Rethinking space dust origins
Directions: After students read the article “Kuiper belt dust may be sprinkled in our atmosphere,” have them answer the questions below.
1. Based on the text of the article, where is the Kuiper Belt? Can you infer any additional information about the Kuiper Belt’s location from the image that accompanies the article?
The Kuiper Belt is located beyond Neptune’s orbit. The image suggests that the Kuiper Belt rings our solar system and passes through Pluto’s orbit.
2. What evidence from the Kuiper Belt do scientists think they have found here at Earth?
Scientists think that some grains of dust collected from Earth’s stratosphere might have originated from the Kuiper Belt.
3. How do scientists try to determine the original home of a dust grain from space?
Grains of space dust have microscopic tracks where heavy charged particles from solar flares have punched through. More tracks suggest that a grain has wandered through space for longer and thus probably originated farther from Earth.
4. What other object from space did scientists use in the study? What data were known that made the object useful and why?
A moon rock collected during one of the Apollo missions provided a sample with a known age and known track density, allowing scientists to have a reference measurement of how many tracks a typical grain picks up per year.
5. Name at least two scientific tools mentioned in the article and explain what they were used for.
Scientists have used balloons and aircraft to collect dust samples from the stratosphere.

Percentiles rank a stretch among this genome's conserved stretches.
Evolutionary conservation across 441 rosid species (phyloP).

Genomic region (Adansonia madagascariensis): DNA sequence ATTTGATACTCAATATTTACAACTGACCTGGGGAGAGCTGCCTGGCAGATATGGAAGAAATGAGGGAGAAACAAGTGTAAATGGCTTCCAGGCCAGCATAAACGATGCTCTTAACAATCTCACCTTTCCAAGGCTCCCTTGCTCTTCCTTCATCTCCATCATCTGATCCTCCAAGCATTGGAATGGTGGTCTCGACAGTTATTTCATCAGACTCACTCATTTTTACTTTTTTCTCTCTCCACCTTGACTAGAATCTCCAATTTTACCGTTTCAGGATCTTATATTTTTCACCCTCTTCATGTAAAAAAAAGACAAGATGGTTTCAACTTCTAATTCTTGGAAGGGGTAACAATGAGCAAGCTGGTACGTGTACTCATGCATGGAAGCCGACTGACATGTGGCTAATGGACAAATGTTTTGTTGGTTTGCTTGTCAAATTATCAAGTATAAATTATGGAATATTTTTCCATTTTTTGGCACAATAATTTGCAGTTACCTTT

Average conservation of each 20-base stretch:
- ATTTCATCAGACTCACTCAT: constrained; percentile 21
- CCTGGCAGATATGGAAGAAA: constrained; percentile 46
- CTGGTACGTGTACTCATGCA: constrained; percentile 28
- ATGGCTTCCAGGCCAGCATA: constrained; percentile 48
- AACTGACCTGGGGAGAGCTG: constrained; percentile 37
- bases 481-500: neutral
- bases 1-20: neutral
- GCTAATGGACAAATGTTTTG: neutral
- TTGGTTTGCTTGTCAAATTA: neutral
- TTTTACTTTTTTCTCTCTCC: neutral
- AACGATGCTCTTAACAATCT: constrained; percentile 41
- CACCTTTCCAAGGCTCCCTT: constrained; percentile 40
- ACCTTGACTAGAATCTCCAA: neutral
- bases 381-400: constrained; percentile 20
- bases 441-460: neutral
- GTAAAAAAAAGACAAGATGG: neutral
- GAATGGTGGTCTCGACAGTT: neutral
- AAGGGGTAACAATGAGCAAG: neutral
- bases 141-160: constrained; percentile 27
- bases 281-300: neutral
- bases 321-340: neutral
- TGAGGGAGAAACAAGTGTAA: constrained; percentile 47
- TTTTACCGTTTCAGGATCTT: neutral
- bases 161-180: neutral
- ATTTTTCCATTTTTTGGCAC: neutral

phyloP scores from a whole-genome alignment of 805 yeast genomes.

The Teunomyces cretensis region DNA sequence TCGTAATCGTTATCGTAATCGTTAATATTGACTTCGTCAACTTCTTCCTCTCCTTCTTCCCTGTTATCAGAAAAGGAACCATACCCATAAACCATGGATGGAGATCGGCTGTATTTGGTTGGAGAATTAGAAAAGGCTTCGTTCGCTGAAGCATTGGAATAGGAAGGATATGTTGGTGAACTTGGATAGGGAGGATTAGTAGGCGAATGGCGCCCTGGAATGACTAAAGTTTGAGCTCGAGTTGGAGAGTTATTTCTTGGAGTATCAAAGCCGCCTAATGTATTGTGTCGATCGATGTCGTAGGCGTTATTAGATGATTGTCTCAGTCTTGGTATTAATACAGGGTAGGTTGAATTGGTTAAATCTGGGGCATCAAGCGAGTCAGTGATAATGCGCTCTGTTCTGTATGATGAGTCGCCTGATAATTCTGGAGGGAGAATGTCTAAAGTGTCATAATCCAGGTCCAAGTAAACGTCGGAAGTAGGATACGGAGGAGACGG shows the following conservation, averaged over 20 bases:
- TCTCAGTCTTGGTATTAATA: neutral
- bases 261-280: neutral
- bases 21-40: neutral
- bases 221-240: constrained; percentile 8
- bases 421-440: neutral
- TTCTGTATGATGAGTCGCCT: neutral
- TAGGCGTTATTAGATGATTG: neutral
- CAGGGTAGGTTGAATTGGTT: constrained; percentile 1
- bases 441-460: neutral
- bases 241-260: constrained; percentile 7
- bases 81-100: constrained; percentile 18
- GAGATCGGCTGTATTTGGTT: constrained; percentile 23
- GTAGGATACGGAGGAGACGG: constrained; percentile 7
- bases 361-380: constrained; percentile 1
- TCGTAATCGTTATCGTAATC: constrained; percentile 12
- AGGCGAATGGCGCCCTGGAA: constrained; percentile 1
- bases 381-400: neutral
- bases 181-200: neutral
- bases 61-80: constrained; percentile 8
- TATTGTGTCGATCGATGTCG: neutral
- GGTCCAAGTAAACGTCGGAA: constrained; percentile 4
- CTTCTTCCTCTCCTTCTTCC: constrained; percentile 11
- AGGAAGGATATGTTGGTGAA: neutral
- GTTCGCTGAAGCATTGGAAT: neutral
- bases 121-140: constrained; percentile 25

Scientists used an electron microscope to look for microscopic tracks in dust grains from space.
6. Why do the scientists’ measurements of the rate at which dust grains pick up tracks differ from previous measurements? How do the old and new rate compare?
The last track rate measurements were made in 1975 with instruments that are less precise than today’s instruments. The new rate is about one-twentieth of the old rate.
7. Name one large and one small measurement given in the article. Explain what these are measurements of, and why they are so different in scale.
One possible student response: 10 million years is the approximate amount of time it would take for space dust from the Kuiper Belt to reach Earth. The amount of time is so large because the Kuiper Belt is so far from Earth.
A few tens of micrometers is the approximate width of some dust grains from space. These dust particles are microscopic.
8. Why do you think this article has the label “RETHINK”?
Scientists had thought that some dust particles in Earth’s stratosphere came from comets and asteroids between Jupiter’s orbit and the sun, but it now appears that a portion of that dust may have come from the more-distant Kuiper Belt. Scientists are rethinking their understanding of the source of this dust.
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